The police department in Suffolk County, N.Y., has reached a tentative agreement with the U.S. Justice Department (DOJ) to enhance the training of its officers and improve the way it investigates hate crimes and bias incidents, resolving a federal investigation into the county’s policing practices that followed revelations of rampant anti-Latino violence in the county.
The agreement announced yesterday, which still requires the approval of the county legislature, conforms to DOJ recommendations issued in 2011.
The Suffolk County Police Department came under scrutiny in the wake of the 2008 killing of Ecuadorean immigrant Marcel Lucero by a group of teens engaging in what they called “beaner-jumping.” In 2009, the Southern Poverty Law Center (SPLC) issued a report, Climate of Fear: Latino Immigrants in Suffolk County, N.Y, that documented widespread hatred and violence directed at the county’s Latino immigrants. The report also showed how certain political leaders in the county had added fuel to the fire by ignoring the problem and using inflammatory rhetoric.
The SPLC report called for major changes in the police department’s relationship with its rapidly growing immigrant population, in particular pointing to the need for training law enforcement officials to adequately address hate-motivated crime. In 2011, the SPLC lobbied the DOJ directly to investigate the county’s activities.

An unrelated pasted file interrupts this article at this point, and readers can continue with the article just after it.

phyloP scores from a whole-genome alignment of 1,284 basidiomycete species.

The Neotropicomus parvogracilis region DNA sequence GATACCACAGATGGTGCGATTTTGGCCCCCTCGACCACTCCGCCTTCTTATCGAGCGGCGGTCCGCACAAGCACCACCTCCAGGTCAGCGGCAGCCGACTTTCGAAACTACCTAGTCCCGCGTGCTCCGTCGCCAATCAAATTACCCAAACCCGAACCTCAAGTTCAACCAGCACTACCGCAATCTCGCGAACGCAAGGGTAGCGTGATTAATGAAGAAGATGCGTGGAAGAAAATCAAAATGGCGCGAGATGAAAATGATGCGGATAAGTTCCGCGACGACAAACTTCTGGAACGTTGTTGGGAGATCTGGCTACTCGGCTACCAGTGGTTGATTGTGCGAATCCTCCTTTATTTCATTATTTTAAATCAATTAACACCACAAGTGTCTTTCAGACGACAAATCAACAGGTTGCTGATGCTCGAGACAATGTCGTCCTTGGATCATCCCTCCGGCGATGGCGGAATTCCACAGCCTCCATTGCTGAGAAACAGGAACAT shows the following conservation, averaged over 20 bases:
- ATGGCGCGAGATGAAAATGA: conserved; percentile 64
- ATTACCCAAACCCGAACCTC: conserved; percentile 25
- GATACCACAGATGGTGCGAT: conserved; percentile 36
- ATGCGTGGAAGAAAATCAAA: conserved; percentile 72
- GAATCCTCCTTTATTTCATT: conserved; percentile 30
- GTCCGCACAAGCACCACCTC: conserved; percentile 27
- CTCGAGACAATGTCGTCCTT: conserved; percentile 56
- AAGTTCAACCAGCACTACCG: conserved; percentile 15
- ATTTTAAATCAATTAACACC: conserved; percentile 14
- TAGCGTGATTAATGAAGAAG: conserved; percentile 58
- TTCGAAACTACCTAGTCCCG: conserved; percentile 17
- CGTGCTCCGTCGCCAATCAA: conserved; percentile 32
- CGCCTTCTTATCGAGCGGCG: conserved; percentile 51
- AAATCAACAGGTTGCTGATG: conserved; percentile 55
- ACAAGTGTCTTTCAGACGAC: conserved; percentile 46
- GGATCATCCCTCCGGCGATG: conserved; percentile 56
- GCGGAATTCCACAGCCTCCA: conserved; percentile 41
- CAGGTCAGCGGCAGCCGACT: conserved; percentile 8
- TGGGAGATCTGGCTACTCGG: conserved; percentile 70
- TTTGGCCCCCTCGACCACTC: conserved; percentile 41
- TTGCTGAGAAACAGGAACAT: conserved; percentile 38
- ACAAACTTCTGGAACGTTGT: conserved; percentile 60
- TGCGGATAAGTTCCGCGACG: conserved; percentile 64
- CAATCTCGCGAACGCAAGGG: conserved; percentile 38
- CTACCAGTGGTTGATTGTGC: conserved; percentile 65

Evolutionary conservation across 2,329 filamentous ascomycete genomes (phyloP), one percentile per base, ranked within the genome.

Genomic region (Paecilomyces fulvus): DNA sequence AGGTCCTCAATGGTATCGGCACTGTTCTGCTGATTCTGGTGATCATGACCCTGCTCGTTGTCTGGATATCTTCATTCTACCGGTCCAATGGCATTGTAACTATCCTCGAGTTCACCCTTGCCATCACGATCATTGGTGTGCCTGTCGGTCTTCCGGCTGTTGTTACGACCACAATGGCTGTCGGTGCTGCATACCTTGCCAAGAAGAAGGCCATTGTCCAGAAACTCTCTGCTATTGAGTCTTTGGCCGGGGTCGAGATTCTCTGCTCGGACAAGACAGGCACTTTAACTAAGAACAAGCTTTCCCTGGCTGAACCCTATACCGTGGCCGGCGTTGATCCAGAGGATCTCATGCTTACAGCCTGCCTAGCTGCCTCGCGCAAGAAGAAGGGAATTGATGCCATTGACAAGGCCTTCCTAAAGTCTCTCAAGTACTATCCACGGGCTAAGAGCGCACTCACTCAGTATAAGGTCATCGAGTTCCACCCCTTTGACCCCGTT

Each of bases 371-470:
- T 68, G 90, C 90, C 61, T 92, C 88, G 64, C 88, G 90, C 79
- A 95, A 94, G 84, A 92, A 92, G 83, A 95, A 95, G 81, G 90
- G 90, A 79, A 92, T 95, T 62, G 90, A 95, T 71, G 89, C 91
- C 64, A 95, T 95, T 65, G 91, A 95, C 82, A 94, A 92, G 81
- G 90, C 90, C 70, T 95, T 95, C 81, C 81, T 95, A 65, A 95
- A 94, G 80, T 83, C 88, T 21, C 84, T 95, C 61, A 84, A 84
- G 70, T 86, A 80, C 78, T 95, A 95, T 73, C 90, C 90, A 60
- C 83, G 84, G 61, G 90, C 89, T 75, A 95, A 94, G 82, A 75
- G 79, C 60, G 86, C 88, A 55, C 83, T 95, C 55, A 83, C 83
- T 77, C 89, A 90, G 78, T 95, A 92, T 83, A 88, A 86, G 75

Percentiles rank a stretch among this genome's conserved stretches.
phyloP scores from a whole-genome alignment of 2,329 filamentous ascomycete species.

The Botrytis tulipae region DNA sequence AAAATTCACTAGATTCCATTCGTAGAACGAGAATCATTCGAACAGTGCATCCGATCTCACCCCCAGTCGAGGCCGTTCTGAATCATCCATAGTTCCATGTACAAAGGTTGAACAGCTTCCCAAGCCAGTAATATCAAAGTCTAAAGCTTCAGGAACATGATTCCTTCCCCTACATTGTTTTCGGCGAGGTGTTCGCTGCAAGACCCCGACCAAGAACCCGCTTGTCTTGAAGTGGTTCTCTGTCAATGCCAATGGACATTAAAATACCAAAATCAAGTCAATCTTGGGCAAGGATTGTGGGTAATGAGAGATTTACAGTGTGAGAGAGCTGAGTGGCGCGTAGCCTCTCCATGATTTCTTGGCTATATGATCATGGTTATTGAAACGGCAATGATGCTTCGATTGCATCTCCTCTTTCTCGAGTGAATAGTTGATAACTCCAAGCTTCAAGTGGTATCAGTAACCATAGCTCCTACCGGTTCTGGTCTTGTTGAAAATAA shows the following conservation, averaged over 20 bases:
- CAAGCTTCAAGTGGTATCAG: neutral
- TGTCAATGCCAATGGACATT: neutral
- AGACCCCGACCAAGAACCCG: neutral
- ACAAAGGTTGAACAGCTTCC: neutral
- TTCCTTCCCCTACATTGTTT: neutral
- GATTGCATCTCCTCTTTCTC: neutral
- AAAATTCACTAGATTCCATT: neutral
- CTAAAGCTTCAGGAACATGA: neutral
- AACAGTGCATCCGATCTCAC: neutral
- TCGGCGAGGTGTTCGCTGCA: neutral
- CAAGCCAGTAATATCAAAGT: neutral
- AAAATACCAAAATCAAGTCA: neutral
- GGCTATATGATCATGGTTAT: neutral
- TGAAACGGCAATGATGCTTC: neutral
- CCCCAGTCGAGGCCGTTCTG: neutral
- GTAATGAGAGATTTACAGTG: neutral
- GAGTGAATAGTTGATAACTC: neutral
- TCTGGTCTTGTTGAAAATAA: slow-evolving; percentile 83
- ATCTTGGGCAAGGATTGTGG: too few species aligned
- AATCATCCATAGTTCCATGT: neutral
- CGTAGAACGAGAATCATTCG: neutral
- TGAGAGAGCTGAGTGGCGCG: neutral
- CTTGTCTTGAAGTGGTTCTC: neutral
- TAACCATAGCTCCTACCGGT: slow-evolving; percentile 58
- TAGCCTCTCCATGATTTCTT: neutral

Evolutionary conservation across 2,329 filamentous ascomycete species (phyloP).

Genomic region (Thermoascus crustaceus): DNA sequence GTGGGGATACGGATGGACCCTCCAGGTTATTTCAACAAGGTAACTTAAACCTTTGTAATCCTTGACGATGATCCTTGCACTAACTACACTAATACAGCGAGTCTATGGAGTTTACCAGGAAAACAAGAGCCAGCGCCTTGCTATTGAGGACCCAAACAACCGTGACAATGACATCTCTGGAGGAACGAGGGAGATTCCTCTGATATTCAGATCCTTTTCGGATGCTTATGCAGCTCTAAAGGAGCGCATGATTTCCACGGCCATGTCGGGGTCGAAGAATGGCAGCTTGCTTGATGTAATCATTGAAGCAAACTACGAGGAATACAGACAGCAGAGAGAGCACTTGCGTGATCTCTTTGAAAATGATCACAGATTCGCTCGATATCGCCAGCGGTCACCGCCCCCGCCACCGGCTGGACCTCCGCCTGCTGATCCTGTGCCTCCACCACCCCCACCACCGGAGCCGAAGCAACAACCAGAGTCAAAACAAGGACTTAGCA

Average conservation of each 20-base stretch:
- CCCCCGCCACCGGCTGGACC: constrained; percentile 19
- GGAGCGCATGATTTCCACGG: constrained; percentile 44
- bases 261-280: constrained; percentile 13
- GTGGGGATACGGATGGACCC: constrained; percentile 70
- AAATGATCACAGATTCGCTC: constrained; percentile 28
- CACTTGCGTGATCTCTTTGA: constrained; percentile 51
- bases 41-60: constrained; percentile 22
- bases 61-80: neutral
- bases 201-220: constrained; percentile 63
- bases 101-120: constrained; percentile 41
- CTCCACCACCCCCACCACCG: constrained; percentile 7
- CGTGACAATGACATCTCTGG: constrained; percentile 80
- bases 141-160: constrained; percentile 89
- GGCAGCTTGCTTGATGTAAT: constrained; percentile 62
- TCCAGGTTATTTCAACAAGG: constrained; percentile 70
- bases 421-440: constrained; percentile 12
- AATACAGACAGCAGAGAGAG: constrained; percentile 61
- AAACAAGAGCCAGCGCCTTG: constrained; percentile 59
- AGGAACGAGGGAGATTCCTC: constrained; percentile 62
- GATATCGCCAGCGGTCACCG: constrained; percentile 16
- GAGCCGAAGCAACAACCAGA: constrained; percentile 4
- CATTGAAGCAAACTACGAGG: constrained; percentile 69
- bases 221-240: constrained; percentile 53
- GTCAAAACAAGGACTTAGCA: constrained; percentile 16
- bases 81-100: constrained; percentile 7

“The agreement announced today … commits SCPD to significant changes in how it engages the Latino community,” the Justice Department said in its statement. The reforms include strengthening the department’s outreach into Latino communities. U.S. Attorney Loretta Lynch said the Justice Department will monitor compliance for at least one year.
It appears that life for Suffolk’s immigrant population has already improved to some extent. Latino residents interviewed by The Associated Press for a story about the fifth anniversary of Lucero’s murder last month said they had noticed significant improvement in how they are treated, both by police and their neighbors. “Now, the people report to the police, with or without documents,” Cecilia Bonilla, an immigrant from El Salvador, told the AP. “A lot has changed. I still hear that people are beaten, but not as much as before. Before it was worse.”